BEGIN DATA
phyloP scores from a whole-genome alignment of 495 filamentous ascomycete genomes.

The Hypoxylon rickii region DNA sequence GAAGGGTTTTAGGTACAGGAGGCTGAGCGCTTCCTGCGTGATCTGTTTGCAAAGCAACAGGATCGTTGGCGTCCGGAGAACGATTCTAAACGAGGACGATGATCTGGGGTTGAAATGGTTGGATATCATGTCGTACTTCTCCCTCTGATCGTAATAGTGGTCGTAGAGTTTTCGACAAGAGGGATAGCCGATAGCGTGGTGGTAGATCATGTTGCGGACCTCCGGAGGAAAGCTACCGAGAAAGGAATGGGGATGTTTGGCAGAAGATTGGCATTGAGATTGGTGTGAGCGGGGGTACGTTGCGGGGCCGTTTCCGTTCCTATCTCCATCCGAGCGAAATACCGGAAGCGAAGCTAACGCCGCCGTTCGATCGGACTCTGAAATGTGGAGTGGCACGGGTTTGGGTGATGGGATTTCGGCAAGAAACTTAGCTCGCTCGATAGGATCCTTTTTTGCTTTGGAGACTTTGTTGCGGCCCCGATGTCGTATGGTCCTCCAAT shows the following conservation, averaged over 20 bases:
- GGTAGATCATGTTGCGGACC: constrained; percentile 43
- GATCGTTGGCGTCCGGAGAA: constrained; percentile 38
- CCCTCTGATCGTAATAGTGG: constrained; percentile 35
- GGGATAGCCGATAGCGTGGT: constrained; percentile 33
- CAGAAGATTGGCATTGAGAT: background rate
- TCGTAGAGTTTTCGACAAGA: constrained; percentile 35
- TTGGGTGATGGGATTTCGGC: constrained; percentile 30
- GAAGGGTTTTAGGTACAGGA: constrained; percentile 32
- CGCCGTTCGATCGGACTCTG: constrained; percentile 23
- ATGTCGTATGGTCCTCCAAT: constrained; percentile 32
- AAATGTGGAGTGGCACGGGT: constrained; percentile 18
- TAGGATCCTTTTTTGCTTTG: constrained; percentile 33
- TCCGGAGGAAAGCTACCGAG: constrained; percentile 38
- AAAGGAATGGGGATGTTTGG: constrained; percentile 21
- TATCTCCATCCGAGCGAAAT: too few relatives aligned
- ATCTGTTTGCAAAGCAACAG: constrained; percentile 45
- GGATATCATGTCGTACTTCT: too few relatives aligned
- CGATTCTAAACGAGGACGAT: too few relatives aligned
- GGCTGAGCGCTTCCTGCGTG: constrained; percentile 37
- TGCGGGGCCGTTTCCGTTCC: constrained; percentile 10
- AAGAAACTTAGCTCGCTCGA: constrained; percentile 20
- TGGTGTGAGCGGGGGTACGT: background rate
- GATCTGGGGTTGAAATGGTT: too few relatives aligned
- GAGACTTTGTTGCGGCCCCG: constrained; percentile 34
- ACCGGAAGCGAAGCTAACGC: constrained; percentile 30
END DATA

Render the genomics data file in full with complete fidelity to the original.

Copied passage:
phyloP scores from a whole-genome alignment of 495 filamentous ascomycete genomes.

The Hypoxylon rickii region DNA sequence GAAGGGTTTTAGGTACAGGAGGCTGAGCGCTTCCTGCGTGATCTGTTTGCAAAGCAACAGGATCGTTGGCGTCCGGAGAACGATTCTAAACGAGGACGATGATCTGGGGTTGAAATGGTTGGATATCATGTCGTACTTCTCCCTCTGATCGTAATAGTGGTCGTAGAGTTTTCGACAAGAGGGATAGCCGATAGCGTGGTGGTAGATCATGTTGCGGACCTCCGGAGGAAAGCTACCGAGAAAGGAATGGGGATGTTTGGCAGAAGATTGGCATTGAGATTGGTGTGAGCGGGGGTACGTTGCGGGGCCGTTTCCGTTCCTATCTCCATCCGAGCGAAATACCGGAAGCGAAGCTAACGCCGCCGTTCGATCGGACTCTGAAATGTGGAGTGGCACGGGTTTGGGTGATGGGATTTCGGCAAGAAACTTAGCTCGCTCGATAGGATCCTTTTTTGCTTTGGAGACTTTGTTGCGGCCCCGATGTCGTATGGTCCTCCAAT shows the following conservation, averaged over 20 bases:
- GGTAGATCATGTTGCGGACC: constrained; percentile 43
- GATCGTTGGCGTCCGGAGAA: constrained; percentile 38
- CCCTCTGATCGTAATAGTGG: constrained; percentile 35
- GGGATAGCCGATAGCGTGGT: constrained; percentile 33
- CAGAAGATTGGCATTGAGAT: background rate
- TCGTAGAGTTTTCGACAAGA: constrained; percentile 35
- TTGGGTGATGGGATTTCGGC: constrained; percentile 30
- GAAGGGTTTTAGGTACAGGA: constrained; percentile 32
- CGCCGTTCGATCGGACTCTG: constrained; percentile 23
- ATGTCGTATGGTCCTCCAAT: constrained; percentile 32
- AAATGTGGAGTGGCACGGGT: constrained; percentile 18
- TAGGATCCTTTTTTGCTTTG: constrained; percentile 33
- TCCGGAGGAAAGCTACCGAG: constrained; percentile 38
- AAAGGAATGGGGATGTTTGG: constrained; percentile 21
- TATCTCCATCCGAGCGAAAT: too few relatives aligned
- ATCTGTTTGCAAAGCAACAG: constrained; percentile 45
- GGATATCATGTCGTACTTCT: too few relatives aligned
- CGATTCTAAACGAGGACGAT: too few relatives aligned
- GGCTGAGCGCTTCCTGCGTG: constrained; percentile 37
- TGCGGGGCCGTTTCCGTTCC: constrained; percentile 10
- AAGAAACTTAGCTCGCTCGA: constrained; percentile 20
- TGGTGTGAGCGGGGGTACGT: background rate
- GATCTGGGGTTGAAATGGTT: too few relatives aligned
- GAGACTTTGTTGCGGCCCCG: constrained; percentile 34
- ACCGGAAGCGAAGCTAACGC: constrained; percentile 30